Hindus have long worshipped at wayside shrines, beneath the canopy of a tree or beside the waters of a pool. In about the 4th century, however, they also began to build permanent and magnificent temples of stone. These temples are laid out according to precise mathematical dimensions and proportions and erected to be the symbolic dwelling of the Divine on earth. The image of the deity for whom the temple is built is housed in a smaller sanctuary or “womb-chamber” (garbha griha) at the very heart of the temple.
Of course, Hindus will say that the Divine is everywhere, like the light of the sun. But the sun will not kindle a piece of paper lying on the earth. Only when a lens is used to concentrate and its power is refracted will the paper burst into flame. So it is that the temples and images of a deity focus and concentrate the presence of God. There are special texts or shastras used by ritual architects and artists to create the space suitable for the embodiment of the Gods.
A temple houses the image, or murti, of one or more gods. Just as clay takes many names and forms as the potter makes it into bricks, earthen vessels, pots and dishes, so the Divine is represented in many forms. Some of these forms are temporary, such as the small plaster image of Ganesha or the polychrome picture of Vishnu. At the outset, the worshipper invites the deity to be present in the image and, at the close of worship, gives the deity leave to depart again. In most temples, however, there are more permanent images, established with rites of consecration. Through “breath-establishing” rites, the image is infused with Divine breath and through “eye-opening” rites, the eyes are ritually opened, releasing the powerful divine gaze. These divine images are worshipped with a daily round of ceremonies, morning, noon, and evening.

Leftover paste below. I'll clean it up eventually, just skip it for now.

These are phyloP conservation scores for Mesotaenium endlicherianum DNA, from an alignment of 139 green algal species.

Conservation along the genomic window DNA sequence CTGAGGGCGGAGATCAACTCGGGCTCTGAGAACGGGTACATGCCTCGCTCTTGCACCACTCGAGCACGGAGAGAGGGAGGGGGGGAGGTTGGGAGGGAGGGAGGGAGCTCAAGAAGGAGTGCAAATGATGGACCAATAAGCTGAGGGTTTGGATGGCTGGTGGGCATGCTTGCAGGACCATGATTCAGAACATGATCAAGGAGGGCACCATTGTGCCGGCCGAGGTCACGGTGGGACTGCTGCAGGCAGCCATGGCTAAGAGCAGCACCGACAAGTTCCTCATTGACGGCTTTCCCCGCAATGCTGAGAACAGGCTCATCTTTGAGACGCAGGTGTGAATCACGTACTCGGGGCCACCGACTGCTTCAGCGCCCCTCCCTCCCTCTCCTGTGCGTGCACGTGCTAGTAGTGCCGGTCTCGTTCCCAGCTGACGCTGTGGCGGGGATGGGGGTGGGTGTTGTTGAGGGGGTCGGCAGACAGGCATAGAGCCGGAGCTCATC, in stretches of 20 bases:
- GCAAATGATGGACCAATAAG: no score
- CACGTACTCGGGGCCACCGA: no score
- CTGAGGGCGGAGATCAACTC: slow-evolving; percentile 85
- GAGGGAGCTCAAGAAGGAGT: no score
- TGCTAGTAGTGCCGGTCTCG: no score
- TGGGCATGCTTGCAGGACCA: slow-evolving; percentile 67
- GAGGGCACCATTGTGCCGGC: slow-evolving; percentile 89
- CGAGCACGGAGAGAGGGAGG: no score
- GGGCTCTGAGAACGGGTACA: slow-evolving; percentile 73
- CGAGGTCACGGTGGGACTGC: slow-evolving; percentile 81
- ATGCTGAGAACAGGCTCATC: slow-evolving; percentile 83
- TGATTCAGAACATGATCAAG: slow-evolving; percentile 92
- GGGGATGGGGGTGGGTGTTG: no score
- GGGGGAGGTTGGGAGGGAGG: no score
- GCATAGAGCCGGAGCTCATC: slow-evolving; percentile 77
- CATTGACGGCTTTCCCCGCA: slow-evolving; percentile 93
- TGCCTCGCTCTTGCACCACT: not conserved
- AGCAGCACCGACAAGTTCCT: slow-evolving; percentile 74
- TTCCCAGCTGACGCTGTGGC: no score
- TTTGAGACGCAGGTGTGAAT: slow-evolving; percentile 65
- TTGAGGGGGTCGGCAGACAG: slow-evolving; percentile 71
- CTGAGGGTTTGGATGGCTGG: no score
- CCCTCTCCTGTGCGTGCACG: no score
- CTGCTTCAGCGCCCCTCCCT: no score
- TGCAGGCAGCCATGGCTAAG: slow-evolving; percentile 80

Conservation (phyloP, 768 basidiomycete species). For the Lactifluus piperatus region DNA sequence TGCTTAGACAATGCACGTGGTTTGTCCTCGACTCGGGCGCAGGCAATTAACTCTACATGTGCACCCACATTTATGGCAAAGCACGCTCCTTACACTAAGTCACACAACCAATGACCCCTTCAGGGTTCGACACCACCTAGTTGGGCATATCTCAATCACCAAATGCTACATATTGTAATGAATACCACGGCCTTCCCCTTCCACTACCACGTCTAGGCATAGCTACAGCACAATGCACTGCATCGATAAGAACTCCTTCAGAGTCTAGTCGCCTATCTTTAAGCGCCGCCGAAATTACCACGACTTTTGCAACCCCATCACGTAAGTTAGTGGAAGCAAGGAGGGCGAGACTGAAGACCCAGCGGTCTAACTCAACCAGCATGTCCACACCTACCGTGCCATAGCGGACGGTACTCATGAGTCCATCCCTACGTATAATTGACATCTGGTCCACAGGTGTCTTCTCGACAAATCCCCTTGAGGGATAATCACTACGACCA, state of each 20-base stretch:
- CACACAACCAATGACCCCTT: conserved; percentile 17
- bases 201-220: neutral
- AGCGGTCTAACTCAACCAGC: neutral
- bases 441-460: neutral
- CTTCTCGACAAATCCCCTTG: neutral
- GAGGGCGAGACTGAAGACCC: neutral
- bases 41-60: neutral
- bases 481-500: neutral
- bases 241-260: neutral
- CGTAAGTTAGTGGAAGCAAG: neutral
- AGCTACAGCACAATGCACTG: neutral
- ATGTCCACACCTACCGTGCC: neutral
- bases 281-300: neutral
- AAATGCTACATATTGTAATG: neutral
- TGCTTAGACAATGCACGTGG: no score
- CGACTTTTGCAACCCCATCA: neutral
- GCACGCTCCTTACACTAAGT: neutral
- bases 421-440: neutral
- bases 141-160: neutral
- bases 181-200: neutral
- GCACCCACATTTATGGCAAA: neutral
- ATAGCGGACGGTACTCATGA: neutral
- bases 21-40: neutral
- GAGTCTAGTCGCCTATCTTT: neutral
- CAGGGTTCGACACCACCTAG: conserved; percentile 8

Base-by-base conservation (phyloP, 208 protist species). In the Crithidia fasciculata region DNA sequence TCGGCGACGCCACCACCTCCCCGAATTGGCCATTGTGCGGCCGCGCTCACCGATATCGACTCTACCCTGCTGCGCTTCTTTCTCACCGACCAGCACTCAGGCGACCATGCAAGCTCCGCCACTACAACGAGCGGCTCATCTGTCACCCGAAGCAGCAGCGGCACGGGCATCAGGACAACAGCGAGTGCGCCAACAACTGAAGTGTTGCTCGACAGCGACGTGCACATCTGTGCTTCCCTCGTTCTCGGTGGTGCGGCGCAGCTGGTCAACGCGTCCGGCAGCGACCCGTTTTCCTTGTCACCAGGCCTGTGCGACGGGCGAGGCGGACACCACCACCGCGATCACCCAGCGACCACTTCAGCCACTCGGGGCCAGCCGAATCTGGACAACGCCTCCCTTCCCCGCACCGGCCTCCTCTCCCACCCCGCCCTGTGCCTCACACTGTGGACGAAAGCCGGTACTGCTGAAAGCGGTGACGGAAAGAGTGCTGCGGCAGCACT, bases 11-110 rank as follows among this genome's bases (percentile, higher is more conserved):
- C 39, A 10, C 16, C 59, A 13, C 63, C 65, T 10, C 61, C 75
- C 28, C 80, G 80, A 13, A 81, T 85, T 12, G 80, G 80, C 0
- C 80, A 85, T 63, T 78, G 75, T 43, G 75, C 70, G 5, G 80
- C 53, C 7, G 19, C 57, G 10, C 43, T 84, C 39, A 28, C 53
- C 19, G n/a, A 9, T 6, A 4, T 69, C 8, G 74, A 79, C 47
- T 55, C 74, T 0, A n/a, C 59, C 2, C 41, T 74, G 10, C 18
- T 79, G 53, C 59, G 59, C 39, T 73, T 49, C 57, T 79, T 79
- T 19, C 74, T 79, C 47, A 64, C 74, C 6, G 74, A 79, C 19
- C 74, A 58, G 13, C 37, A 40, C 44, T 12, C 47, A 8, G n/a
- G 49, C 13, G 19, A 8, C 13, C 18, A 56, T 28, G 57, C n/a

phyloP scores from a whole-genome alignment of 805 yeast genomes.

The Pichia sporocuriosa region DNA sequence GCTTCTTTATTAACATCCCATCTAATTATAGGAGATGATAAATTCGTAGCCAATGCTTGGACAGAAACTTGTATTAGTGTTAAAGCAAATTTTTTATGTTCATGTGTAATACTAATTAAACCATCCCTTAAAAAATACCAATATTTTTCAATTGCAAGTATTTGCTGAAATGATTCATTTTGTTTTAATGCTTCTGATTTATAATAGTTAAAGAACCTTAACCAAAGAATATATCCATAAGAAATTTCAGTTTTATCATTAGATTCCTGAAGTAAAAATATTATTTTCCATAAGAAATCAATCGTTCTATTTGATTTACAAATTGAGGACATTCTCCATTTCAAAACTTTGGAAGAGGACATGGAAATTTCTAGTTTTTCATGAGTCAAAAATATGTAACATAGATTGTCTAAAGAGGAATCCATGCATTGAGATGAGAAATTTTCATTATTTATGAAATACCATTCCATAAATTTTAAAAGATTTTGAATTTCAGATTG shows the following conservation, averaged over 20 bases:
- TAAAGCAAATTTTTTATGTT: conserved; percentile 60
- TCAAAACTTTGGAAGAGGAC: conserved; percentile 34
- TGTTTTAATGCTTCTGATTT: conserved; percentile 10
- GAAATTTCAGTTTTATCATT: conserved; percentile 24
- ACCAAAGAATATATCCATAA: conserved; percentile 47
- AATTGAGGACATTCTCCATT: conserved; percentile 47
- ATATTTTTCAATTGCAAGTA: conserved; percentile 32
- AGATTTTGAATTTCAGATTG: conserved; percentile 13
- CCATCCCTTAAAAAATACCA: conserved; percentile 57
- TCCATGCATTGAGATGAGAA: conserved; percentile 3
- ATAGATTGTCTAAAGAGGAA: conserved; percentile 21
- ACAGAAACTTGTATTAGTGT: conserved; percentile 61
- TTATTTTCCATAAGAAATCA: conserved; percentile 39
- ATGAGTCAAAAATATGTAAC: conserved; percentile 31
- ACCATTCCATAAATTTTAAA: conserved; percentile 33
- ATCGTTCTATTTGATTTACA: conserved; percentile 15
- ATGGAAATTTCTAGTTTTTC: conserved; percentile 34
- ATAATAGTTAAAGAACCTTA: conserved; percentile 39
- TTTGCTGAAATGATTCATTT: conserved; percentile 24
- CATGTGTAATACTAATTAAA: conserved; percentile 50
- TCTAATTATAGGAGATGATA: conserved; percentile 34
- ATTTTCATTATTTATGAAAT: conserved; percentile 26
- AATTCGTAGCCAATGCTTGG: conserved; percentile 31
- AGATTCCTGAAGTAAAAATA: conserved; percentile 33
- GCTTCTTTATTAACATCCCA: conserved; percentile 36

Hindus go to temples for daily worship, for great festivals, and for pilgrimages. They go for darshan, “seeing” the divine image. Hindu worship is not only a matter of prayers, songs, and offerings, but of beholding God through the lens of the image. Hindus often travel to distant temples for darshan. Some of the great pilgrimage temples of India are located on hilltops, at the headwaters of sacred rivers, and the confluence of sacred rivers. These sacred places are called tirthas, literally sacred “crossings” or “fords.” For Hindus, India’s landscape is a sacred geography covered with such spiritual fords. In the diaspora, Hindus have begun to duplicate the familiar pilgrimage temples of India in the new temples they have constructed throughout the world.
Statue of Hanuman at a Temple in Singapore, Marco Fedele, 2013, from Flickr Creative Commons.